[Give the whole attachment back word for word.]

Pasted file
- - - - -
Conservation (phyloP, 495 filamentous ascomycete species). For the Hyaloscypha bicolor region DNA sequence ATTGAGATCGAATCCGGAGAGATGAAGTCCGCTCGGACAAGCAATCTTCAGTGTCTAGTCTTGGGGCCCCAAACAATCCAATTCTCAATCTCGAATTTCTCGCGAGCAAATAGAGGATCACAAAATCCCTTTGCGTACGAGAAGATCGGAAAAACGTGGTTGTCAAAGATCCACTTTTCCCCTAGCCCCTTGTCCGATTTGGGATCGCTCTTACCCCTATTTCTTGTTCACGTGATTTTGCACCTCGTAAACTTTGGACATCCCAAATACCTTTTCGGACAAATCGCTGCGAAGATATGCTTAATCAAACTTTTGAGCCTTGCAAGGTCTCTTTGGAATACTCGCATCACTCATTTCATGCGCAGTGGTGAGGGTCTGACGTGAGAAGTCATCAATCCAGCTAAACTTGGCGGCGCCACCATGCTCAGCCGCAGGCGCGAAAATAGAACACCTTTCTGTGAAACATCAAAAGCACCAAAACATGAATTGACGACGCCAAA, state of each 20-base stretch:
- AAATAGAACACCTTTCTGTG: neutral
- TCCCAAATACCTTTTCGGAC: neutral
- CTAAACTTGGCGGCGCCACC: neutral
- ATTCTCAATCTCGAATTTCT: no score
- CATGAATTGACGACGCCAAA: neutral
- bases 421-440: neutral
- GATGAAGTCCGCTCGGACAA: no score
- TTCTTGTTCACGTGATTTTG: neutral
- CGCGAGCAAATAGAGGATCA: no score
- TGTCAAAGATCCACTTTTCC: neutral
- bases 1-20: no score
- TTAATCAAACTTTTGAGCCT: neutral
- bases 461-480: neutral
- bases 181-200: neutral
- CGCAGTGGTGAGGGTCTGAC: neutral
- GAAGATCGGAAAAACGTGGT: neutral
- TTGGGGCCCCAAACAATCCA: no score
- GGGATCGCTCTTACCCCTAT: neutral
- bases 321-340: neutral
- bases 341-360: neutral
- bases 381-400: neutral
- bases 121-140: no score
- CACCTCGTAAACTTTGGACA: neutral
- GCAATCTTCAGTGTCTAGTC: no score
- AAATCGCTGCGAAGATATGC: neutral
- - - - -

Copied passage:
Conservation (phyloP, 495 filamentous ascomycete species). For the Hyaloscypha bicolor region DNA sequence ATTGAGATCGAATCCGGAGAGATGAAGTCCGCTCGGACAAGCAATCTTCAGTGTCTAGTCTTGGGGCCCCAAACAATCCAATTCTCAATCTCGAATTTCTCGCGAGCAAATAGAGGATCACAAAATCCCTTTGCGTACGAGAAGATCGGAAAAACGTGGTTGTCAAAGATCCACTTTTCCCCTAGCCCCTTGTCCGATTTGGGATCGCTCTTACCCCTATTTCTTGTTCACGTGATTTTGCACCTCGTAAACTTTGGACATCCCAAATACCTTTTCGGACAAATCGCTGCGAAGATATGCTTAATCAAACTTTTGAGCCTTGCAAGGTCTCTTTGGAATACTCGCATCACTCATTTCATGCGCAGTGGTGAGGGTCTGACGTGAGAAGTCATCAATCCAGCTAAACTTGGCGGCGCCACCATGCTCAGCCGCAGGCGCGAAAATAGAACACCTTTCTGTGAAACATCAAAAGCACCAAAACATGAATTGACGACGCCAAA, state of each 20-base stretch:
- AAATAGAACACCTTTCTGTG: neutral
- TCCCAAATACCTTTTCGGAC: neutral
- CTAAACTTGGCGGCGCCACC: neutral
- ATTCTCAATCTCGAATTTCT: no score
- CATGAATTGACGACGCCAAA: neutral
- bases 421-440: neutral
- GATGAAGTCCGCTCGGACAA: no score
- TTCTTGTTCACGTGATTTTG: neutral
- CGCGAGCAAATAGAGGATCA: no score
- TGTCAAAGATCCACTTTTCC: neutral
- bases 1-20: no score
- TTAATCAAACTTTTGAGCCT: neutral
- bases 461-480: neutral
- bases 181-200: neutral
- CGCAGTGGTGAGGGTCTGAC: neutral
- GAAGATCGGAAAAACGTGGT: neutral
- TTGGGGCCCCAAACAATCCA: no score
- GGGATCGCTCTTACCCCTAT: neutral
- bases 321-340: neutral
- bases 341-360: neutral
- bases 381-400: neutral
- bases 121-140: no score
- CACCTCGTAAACTTTGGACA: neutral
- GCAATCTTCAGTGTCTAGTC: no score
- AAATCGCTGCGAAGATATGC: neutral